East meets west at new LAC gallery exhibit |The Mississauga News

The Mississauga News: East meets west at new LAC gallery exhibit

By Jason Spencer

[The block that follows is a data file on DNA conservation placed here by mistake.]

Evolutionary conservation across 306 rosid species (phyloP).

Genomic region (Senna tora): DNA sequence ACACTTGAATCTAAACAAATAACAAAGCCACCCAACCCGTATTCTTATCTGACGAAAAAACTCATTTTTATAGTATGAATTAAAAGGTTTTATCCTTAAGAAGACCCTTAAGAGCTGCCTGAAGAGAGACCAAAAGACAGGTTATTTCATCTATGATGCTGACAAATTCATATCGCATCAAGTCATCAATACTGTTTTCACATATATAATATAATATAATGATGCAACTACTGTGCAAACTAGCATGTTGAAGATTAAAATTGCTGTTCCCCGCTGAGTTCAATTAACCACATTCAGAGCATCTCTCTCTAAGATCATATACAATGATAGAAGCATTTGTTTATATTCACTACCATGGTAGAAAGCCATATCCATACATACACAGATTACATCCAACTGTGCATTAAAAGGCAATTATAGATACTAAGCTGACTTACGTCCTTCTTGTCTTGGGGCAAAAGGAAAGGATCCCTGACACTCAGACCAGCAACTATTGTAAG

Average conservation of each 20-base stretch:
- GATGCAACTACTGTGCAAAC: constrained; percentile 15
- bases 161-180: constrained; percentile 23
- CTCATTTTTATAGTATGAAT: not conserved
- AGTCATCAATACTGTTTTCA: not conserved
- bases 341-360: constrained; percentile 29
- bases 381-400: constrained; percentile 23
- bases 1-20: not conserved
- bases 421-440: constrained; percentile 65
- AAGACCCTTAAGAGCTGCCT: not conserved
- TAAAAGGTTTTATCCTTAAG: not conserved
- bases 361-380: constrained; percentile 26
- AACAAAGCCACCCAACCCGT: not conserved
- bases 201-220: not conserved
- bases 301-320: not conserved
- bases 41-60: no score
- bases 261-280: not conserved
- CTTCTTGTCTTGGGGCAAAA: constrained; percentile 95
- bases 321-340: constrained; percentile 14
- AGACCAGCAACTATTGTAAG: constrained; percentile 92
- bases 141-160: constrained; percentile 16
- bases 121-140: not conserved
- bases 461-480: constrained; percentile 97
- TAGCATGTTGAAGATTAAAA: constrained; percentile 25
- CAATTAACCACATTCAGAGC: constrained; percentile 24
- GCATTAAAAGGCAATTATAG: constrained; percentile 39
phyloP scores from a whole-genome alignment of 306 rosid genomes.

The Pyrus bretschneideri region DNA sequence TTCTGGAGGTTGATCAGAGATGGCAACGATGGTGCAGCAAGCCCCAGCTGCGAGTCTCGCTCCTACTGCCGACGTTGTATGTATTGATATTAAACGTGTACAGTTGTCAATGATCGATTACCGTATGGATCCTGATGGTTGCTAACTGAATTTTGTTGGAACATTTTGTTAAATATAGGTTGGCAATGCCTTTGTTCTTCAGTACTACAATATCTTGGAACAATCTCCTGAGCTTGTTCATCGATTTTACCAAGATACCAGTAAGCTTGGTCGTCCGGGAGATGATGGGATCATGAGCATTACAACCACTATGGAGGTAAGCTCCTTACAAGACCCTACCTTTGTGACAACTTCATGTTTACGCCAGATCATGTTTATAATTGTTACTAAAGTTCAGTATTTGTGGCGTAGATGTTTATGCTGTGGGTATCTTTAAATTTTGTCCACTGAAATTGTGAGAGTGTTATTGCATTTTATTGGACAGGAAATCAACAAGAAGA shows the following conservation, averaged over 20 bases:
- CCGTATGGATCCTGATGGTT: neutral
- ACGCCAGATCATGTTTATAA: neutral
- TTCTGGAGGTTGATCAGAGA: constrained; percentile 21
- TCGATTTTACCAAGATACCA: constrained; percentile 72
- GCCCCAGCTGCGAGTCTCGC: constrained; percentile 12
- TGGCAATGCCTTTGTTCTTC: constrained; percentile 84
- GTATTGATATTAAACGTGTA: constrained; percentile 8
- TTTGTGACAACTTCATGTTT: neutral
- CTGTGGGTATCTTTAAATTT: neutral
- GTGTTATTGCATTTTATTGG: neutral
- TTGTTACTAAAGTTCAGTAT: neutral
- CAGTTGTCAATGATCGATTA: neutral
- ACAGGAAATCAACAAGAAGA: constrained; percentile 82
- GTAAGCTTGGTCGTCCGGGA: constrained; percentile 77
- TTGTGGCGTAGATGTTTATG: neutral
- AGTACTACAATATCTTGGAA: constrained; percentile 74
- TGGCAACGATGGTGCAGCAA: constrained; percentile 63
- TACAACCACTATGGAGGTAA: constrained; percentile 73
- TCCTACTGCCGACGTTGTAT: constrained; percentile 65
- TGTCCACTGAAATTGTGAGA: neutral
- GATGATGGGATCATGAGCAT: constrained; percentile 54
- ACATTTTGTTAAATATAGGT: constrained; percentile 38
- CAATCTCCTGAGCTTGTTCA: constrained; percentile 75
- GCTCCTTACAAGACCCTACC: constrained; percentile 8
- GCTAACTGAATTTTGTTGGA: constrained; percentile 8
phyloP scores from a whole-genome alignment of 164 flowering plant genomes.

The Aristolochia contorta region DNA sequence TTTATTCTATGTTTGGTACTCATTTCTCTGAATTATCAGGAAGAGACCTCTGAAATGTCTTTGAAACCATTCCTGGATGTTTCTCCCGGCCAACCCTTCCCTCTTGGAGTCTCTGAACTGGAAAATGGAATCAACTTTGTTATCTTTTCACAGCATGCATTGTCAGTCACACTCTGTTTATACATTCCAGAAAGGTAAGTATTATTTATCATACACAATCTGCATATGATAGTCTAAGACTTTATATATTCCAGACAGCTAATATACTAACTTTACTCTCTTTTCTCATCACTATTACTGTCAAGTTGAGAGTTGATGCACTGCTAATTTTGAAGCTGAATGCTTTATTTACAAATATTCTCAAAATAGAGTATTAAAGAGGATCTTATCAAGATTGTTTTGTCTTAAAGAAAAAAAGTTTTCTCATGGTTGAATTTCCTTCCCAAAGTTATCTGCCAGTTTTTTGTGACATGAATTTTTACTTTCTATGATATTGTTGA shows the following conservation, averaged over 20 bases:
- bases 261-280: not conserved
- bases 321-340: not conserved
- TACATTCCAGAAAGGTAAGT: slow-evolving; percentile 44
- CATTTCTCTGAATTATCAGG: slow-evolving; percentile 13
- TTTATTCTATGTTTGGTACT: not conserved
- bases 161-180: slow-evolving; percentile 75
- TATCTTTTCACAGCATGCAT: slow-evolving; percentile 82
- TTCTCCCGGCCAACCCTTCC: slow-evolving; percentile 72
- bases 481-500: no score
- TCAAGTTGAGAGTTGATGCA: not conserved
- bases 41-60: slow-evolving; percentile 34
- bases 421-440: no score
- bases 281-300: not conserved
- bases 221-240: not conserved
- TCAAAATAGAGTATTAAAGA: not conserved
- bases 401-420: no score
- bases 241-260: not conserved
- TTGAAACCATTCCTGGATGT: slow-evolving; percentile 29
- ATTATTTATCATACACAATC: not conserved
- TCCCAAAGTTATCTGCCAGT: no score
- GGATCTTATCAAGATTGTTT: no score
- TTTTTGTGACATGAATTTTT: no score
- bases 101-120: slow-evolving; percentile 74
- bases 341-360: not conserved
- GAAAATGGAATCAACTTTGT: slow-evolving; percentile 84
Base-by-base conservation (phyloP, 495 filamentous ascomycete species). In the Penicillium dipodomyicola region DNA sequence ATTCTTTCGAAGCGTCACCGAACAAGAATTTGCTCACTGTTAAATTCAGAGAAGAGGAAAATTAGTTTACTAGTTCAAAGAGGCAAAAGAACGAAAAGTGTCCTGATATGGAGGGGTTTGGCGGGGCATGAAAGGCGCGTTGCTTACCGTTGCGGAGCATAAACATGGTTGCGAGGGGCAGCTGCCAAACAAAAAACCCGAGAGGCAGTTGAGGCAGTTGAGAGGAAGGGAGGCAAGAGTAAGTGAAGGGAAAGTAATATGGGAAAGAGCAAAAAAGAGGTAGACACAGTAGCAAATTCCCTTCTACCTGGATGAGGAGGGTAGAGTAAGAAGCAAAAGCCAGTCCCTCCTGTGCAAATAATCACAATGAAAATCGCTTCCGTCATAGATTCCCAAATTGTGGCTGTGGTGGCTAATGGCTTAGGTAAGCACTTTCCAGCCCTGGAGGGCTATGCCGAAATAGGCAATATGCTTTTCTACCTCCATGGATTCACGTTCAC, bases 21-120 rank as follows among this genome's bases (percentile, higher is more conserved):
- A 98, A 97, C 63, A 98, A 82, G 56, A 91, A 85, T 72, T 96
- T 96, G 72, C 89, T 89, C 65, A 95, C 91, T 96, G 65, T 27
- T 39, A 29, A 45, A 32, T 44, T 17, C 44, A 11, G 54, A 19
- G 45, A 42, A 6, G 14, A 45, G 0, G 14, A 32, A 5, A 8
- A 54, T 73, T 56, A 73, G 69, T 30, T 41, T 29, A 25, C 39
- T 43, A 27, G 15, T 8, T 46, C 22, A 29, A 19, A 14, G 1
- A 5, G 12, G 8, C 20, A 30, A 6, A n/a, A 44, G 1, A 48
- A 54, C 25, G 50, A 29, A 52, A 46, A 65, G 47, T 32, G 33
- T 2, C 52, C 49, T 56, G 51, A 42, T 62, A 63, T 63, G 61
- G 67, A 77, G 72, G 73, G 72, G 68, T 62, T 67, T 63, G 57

MISSISSAUGA – Remember the blackout in the summer of 2003? Iconographic artist Paulo Zen Shifu found the darkness that swept across North America's east coast on Aug. 14 to be quite illuminating. While driving on that day, Shifu recalled the sight of people helping direct traffic to be both "human" and "beautiful." Conversely, he remembers some taking advantage of situation when he entered a store to purchase water, milk and candles and found a huge markup on prices. That duality of human nature played nicely into a metaphor for a piece that he was to create a decade later. Entitled, Desire, the painting is one of Shifu's many creations on display until Jan. 18 at the Living Arts Centre gallery as part of the The Word of Art Exhibit. It's a celebration of Chinese culture through the ancient form of calligraphy. Using red clay and rice paper from the eastern tradition and mixing that with a more contemporary western approach of acrylic paint on canvas, Desire is a piece of cavernous depth that conveys the human struggle of light and dark. Incorporating an excerpt from The Mississauga News about the blackout, the piece delves into religious philosophies from both sides of the globe. Within the image, Shifu employs primary colours – red, blue and yellow – intended to be emblematic of the trinity in western teachings and the sweeping black brush strokes of what's known as the cursive school of Chinese calligraphy to convey a yin and yang concept from ancient Taoist teachings. Tina Luo, Shifu's wife, explained that the pictographic characters central to Desire express a saying in China that in a dark situation "the good people, the kind people, always appear." Another theme running through the pieces in the exhibit is a square, which Shifu said resembles a prison, with the Chinese pictographic symbol for human inside, an image reminiscent of a geometric compass. The motif is prominent in Shifu's more abstract installation, a sizeable 17-piece offering called Captivity vs. Freedom. Taking cues from ancient wisdom, he likens the square to the body because the body is like a jail. "People cannot control (their) body, but anyone can control (their) soul," said Shifu, adding that the exhibit aims to imbue viewers with a sense of self-reflection. Having moved to Canada from China about two decades ago, Shifu said the The Word in Art is a combination of his life in both places. This juxtaposition is amplified by several traditional black and white pieces denoting Taoist scripture hanging alongside the colourful, more modern paintings. To view examples of his work, which has been on display from Vancouver to Dubai to New York to Hong Kong, visit shifuart.net. The LAC exhibition also features the work of calligraphy artists Chun Song Zheng, He Liang Chen, Zhen Yu Fu and Jie You. For gallery hours go to livingartscentre.ca and follow the links. Admission to The Word of Art is free.